A letter to the veterinarian who hates her job

March 23, 2018
Adriana Fisher, DVM, CVA

A fetch dvm360 attendee has a few things to say to her colleague who confessed that becoming a veterinarian was the worst decision shed ever made.

Fetch dvm360 speaker Sarah Wooten, DVM, leads several sessions about women in leadership. Dear Veterinarian who hates her job,

At the last Fetch dvm360 conference I went to, you were sitting next to me during a discussion about women in leadership. The topic at the moment was fair wages for veterinarians, and there was a heated debate going on-the older practice owners in the room didn't feel they could afford to pay higher wages, and they were sick of hearing new grads complain about their student loans. As an older millennial, I belong to the younger generation that graduated six years ago with student loan debt worth as much as my house. But I am currently making a fair wage as a medical director, so I was very interested in the discussion.

The moderator was trying to calm down the situation when you spoke up. I was impressed that you chose to talk in such a large group, as you seemed a little shy while sitting next to me. You stated that you were one of the first female veterinarians in your state, and you own your practice. I was in awe sitting next to one of the pioneers in our industry-but then the next thing you said floored me.

Feeling like you can relate?

Working in the field of veterinary medicine is stressful, and at times we all feel burnout, compassion fatigue and overwhelming anxiety due to tough cases or difficult clients. Maybe you think you have more in common with the stressed veterinarian in this letter than the letter writer.

That's where the pillars of Fetch dvm360 conference come into play. We've expanded our reach and our goals to include efforts that not only give you great CE but nurture your mind, connect you to other people who know what you're going through and seek ways to inspire you to love your job again.

Here's a small look at what we've got:

Meditation and yoga

This may be the part that sounds the most “woo.” But taking some time to get physically and mentally centered can do a lot to put you in a better place. And it's something that you can take back and apply to your everyday life! Consider how even a 10-minute guided meditation in the morning can prepare you for an unexpectedly stressful day ahead. There are also sessions (that can earn you CE) focusing on ways to conquer toxic teams, handle debt and prevent compassion fatigue.

Fetch dvm360 conference app

Yep. We now have an app for that. In addition to giving you all the latest sessions and where they are, we let you know what kind of fun is going on in the exhibit hall and post to the app activity stream. Meet some fellow attendees, map out your plan of attack for talking to exhibitors and keep that app in hand! Proceedings and handouts may be attached to the sessions you attend, giving you tools to take back to practice with you.

Vet Confessionals Project

You might be familiar with the Veterinary Confessionals Project at this point, but it's a particularly good exhibit to visit if you're feeling the need to get something off your chest or see that a lot of other veterinary professionals are going through the same struggles you are. Check out our latest sampling of encouraging confessions.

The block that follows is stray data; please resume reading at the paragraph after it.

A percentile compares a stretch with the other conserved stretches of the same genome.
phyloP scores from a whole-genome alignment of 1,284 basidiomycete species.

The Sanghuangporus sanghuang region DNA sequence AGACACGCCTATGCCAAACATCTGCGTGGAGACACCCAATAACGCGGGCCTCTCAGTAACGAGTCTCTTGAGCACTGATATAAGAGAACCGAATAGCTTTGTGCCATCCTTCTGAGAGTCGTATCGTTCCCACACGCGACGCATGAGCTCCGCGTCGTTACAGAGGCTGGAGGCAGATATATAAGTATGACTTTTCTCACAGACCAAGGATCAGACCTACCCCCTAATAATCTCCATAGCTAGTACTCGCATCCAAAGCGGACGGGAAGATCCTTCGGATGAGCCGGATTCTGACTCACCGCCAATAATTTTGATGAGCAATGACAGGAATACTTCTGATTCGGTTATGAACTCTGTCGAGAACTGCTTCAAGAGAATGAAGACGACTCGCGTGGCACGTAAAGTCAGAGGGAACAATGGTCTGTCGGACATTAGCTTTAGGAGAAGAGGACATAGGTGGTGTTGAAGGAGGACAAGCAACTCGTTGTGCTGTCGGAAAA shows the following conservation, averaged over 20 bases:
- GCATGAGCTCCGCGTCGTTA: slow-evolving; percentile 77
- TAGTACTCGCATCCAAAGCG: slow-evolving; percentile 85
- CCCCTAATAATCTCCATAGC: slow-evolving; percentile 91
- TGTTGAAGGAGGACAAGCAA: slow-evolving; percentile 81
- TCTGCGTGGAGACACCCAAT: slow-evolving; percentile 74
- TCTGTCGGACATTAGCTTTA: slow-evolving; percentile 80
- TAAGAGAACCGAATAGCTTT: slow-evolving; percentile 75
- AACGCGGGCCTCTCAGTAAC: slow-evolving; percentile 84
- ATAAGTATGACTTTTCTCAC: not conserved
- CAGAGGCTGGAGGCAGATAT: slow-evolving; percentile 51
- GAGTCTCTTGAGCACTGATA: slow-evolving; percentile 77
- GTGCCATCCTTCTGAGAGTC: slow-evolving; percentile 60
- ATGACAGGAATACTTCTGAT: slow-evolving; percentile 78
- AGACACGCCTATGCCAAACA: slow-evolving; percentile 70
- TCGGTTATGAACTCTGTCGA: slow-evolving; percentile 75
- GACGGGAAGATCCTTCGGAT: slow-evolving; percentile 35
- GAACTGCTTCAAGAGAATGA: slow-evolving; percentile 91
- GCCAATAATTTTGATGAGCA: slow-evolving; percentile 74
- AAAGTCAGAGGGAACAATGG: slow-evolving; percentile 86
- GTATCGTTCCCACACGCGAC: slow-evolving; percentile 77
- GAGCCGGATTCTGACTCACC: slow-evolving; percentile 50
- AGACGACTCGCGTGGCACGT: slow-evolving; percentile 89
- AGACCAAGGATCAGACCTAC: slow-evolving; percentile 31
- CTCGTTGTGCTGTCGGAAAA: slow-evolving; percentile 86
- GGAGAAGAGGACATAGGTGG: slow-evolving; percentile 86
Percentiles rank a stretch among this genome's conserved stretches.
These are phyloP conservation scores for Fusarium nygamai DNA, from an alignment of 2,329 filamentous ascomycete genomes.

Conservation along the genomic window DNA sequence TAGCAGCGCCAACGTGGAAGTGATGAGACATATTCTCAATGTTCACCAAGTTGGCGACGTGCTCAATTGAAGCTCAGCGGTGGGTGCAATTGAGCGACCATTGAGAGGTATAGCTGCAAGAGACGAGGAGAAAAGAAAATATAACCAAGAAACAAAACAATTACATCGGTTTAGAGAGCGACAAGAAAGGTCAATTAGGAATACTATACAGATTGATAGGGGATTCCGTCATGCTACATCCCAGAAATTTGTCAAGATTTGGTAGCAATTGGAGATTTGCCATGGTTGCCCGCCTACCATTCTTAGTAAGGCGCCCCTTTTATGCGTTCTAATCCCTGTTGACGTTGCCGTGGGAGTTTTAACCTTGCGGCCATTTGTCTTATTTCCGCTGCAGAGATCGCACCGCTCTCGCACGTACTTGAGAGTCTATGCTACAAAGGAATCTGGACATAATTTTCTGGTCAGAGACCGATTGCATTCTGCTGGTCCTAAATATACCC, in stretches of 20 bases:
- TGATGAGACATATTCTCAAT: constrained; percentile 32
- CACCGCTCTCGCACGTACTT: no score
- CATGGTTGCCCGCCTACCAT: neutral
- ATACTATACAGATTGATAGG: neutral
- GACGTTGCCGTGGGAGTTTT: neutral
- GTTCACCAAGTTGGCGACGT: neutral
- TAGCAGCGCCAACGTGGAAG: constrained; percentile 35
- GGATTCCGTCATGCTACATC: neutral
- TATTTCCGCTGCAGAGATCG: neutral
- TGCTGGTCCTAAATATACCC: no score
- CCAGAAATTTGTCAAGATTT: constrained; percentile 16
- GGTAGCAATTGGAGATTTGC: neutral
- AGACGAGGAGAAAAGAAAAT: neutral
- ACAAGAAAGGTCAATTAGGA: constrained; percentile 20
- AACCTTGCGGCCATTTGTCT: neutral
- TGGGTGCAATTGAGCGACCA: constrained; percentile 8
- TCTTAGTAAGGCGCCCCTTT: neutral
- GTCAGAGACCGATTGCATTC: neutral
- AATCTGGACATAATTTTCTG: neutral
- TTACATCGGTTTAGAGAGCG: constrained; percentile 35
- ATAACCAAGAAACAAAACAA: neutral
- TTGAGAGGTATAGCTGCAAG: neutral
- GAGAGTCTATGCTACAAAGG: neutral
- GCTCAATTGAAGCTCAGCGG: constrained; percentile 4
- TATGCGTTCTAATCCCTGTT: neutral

Editor's note: This letter was written by a Fetch dvm360 conference attendee after a fellow veterinarian spoke up during a session. To find more information about Fetch dvm360 conference sessions and where you can attend them for yourself, click here.

“Becoming a veterinarian was the worst decision I've ever made,” you said. “I have struggled to make a living, am exhausted after 40 years of practice, and am underappreciated by my clients.” Wow! You just took all my worst nightmares and verbalized them.

I wanted to cry after you said that. Being a veterinarian is not my life-I'm a wife, mother, runner, hiker and much more-but being a veterinarian is an essential part of who I am. It's a hard and often thankless job with long hours, employees who are difficult to manage, animals that sometimes want to eat you, cases that can't be solved … but it's also a great job. In one day I can educate a client about building a bond with their puppy, trim a macaw's beak, take a spleen out of a cat that would otherwise die, help a family say goodbye to their beloved 15-year-old Lab, and deliver a litter of puppies. The magnitude of honor and pride I have from doing all those tasks is enormous.

I know your journey has likely been difficult-everyone's is at some point. I've worked for less than I was worth, struggled to pay my bills, been called multiple names by angry clients. At the end of the day, though, I'm still proud of what I do. In the end I hope you can be proud as well.

I'm so happy I was sitting next to you that day; it allowed me to think about what I could say to you. And I want to thank you. Thank you for paving the way in this field for people like me. I also want to thank you on behalf of the numerous puppies and kittens you have saved with good vaccines and preventive healthcare. Thank you for all the lifesaving surgeries you have performed so those animals could go back to their families, thank you for helping countless families say goodbye to their furry friends with a dignified ending and, most of all, thank you for choosing this path. It has mattered to many people and animals-that I am sure of. So thank you from one veterinarian to another.

-Adriana Fisher, DVM, CVA

VCA Big Lake Animal Hospital

Wasilla, Alaska